Hats off to Canada! It seems that D-Wave has produced the first commercial quantum processor, or at least they've presented enough evidence that NASA, Google, and Lockheed Martin have purchased, or are in the process of purchasing, one of their processors.


When D-Wave first started out, there was, and continues to be, a great deal of skepticism regarding its claims of creating a quantum processor. Most research labs have only succeeded in building general-purpose quantum computers that use a few qubits (quantum bits). D-Wave claims to use hundreds of qubits in their processor.


D-Wave seems to have overcome the limitations seen in research labs by creating a processor that solves a specific type of problem - optimization problems - though it is comparable to a high-end classical processor for general problem solving. A recent study in Nature Communications supports D-Wave's claims about creating the first commercial quantum processor. At minimum, the study lends credence to D-Wave's claims  by acknowledging that "quantum effects play a functional role" in the processor.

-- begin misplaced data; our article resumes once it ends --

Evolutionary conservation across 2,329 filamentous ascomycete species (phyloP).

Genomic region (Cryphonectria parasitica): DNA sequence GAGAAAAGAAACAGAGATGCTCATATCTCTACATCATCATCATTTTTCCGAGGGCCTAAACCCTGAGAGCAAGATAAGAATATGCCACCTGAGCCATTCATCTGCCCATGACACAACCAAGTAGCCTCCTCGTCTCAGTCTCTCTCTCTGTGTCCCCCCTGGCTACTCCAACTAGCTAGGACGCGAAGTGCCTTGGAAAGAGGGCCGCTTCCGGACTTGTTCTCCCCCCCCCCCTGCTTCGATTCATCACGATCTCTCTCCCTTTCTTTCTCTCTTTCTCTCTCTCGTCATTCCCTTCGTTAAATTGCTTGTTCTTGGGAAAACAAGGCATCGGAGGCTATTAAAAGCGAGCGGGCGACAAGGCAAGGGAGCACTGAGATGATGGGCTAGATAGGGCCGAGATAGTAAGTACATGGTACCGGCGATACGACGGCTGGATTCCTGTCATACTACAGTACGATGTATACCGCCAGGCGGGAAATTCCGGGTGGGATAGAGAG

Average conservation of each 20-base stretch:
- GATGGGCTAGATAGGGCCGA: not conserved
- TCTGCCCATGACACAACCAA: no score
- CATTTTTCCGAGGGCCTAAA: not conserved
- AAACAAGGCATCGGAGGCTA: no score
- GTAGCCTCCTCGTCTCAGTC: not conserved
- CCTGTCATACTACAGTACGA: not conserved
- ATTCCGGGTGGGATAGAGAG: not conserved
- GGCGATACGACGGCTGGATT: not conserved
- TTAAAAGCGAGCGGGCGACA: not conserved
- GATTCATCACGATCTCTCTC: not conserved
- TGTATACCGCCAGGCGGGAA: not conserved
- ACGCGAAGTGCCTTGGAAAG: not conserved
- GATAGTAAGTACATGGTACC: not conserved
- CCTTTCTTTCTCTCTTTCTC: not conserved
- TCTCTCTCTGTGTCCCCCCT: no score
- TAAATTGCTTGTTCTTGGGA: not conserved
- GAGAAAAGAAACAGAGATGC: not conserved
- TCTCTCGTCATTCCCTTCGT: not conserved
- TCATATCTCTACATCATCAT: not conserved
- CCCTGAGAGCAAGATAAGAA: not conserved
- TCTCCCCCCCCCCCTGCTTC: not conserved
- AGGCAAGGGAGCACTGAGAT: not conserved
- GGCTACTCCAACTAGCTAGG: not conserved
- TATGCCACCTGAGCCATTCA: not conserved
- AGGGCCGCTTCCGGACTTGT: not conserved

Regardless of its status as quantum processor, it has performed up to 10,000 times faster on some optimization problems during testing. If you are involved in machine learning or identifying exoplanets from satellite images, there might be a D-Wave computer in your future. Unfortunately, the high price tag means you have to have extraordinarily deep pockets to purchase one. Heck, you might even need to have deep pockets to look at one, considering the reported $10 million asking price.


So the general IT field probably won't have to worry about monitoring quantum devices for decades, but with this viable quantum entry into the field, we're going to have to start thinking about how to apply IT management principles to quantum computing, especially in regards to monitoring quantum equipment and new security protocols. And really, after quantum computing, we're going to have to worry about quantum networking to move this new wealth of information around more efficiently.